Abstract: A Secret Service Agent in Las Vegas who tried to expose the mishandling of evidence is himself being accused of a coverup.
Article Text: Carter Kim has spent nearly two decades chasing bad guys. The former Honolulu cop and 18-year Secret Service veteran earned top reviews and cash awards of some $13,000 for his work busting counterfeit and forgery rings. He served on the elite presidential protective detail. Today, he's the subject of an internal Secret Service investigation.
Kim's case is a doozy. The charges range from lost evidence to sloppy fieldwork to coverups. It could lead to the end of a top officer's career. But it could also besmirch the reputation of the historic Treasury Department agency best known for protecting the life of the president. In the past few years, the role of the Secret Service has grown enormously, to include high-profile missions like security operations for the Super Bowl and the Olympics in Salt Lake City. But the higher profile has brought embarrassment. At the Olympics, agents left plans for protecting Vice President Dick Cheney at a souvenir shop. The service also is fighting a federal discrimination lawsuit filed by more than 250 African-American agents. And now, U.S. News has learned, the service is embroiled in a controversy involving its trademark mission: investigating counterfeiting.
That was the work Kim performed, as head of criminal investigations, at the Secret Service field office in Las Vegas--and which led the 43-year-old Korean-American to file an Equal Employment Opportunity lawsuit in March. He's charging that the agency discriminated against him because of his race. Spokesman Mark Connolly said the agency would not comment on a pending case. At the heart of the matter--according to interviews and Kim's three sworn statements to the Secret Service Equal Employment Office, the U.S. Office of Special Counsel, and the Secret Service inspection division--is his charge that the Secret Service mistreated him after he blew the whistle on an alleged coverup of missing evidence in the Vegas field office.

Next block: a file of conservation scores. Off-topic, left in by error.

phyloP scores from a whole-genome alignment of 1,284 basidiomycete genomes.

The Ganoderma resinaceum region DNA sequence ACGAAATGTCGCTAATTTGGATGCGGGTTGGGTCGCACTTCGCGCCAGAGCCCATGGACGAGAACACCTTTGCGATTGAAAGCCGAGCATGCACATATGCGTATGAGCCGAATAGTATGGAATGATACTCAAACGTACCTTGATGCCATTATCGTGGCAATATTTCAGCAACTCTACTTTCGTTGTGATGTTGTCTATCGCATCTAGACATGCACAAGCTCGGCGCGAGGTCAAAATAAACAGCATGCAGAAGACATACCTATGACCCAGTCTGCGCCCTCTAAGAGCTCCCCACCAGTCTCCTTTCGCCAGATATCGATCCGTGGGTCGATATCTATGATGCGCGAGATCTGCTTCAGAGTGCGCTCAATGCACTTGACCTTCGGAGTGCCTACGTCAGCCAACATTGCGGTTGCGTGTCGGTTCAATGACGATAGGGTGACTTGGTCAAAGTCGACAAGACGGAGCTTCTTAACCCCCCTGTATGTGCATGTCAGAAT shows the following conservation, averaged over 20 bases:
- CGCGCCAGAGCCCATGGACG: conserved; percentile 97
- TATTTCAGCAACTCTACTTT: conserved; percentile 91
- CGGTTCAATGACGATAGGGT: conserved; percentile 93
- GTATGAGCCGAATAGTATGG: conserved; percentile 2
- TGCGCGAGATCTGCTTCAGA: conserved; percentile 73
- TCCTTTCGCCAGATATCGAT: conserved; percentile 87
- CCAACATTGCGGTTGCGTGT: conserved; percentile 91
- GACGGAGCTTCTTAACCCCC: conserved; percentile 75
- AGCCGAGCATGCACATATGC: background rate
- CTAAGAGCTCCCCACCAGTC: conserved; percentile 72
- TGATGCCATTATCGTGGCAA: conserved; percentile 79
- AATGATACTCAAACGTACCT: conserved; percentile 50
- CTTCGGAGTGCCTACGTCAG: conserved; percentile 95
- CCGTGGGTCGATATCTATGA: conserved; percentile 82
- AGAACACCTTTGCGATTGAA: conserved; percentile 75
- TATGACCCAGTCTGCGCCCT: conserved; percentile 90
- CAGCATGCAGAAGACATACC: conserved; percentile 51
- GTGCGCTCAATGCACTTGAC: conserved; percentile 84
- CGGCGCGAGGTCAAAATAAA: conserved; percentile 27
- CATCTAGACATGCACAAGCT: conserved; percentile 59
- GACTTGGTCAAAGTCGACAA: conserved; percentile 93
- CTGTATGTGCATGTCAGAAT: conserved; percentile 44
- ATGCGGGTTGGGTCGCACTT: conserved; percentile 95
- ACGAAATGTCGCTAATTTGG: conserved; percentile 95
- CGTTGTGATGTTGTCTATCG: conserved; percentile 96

In his filed EEO complaint, Kim says that he told his boss, Special Agent in Charge Joseph Saitta, that security for the office's evidence vault was lax. Entry logs, which tracked access to the vault, were incomplete. The vault was left unlocked at night. Kim had complained of other security lapses for three years. "The office was crashing and burning," says Kim. For example, he claims that STU-keys--classified encryption devices inserted into secure telephones--were rarely locked up.
In November, the Treasury Department's inspector general alerted the Las Vegas office that an audit was imminent. Kim alleges in his EEO complaint that Saitta told the agents not to volunteer information because "we have a one-voice policy" and Saitta was that voice. Saitta declined to comment for this story, saying he was unfamiliar with the complaint. Kim charges in a signed sworn statement before three Secret Service inspectors that, as the agents prepared for the audit, Saitta told him to create fictitious documents to hide the gaps in the entry logs. Kim says he obeyed reluctantly. "The general culture of the Secret Service is you don't tattletale on your boss," says Kim. He says he made sure the fake logs were never used.
Faking it. More problems were discovered: Counterfeit money, turned in by Vegas banks and casinos, went missing. Also missing were items from a "speech kit"--including fake money--that agents use to teach casinos to spot forgeries. Kim alleges, in his statement to inspectors, that Saitta told an agent to mark the missing items from the speech kit as destroyed. Even evidence seized from forgers and counterfeiters--a laptop computer, keyboards, and computer peripherals--couldn't be found. Kim charges in the discrimination complaint that Saitta ordered agents to scour the office for substitute equipment that could pass for evidence--and that Saitta even joined in the search. Before the audit, Kim, on his own initiative, says he ordered an agent to remove all the fakes. Even so, the audit found problems with the handling of evidence. Afterward, Kim set about trying to correct them.
End of story? Not quite. When the Secret Service's internal-affairs
division visited Las Vegas in March for a routine inspection, Kim says
he blew the whistle. A few weeks later, as Kim was preparing security arrangements
for a visit to Las Vegas by former President George Bush, he found inspectors
waiting for him. Kim says the agency is trying to nail him for the alleged
coverup. "They took away my badge and my gun," says Kim. Kim was placed
on administrative leave. Saitta has retired with full benefits. "Here's
a guy who tried to do the right thing, and he's the one they're hanging,"
says Ronald Schmidt, one of Kim's attorneys. Kim says he deeply regrets
joining the Secret Service. "I never ever thought my career would end like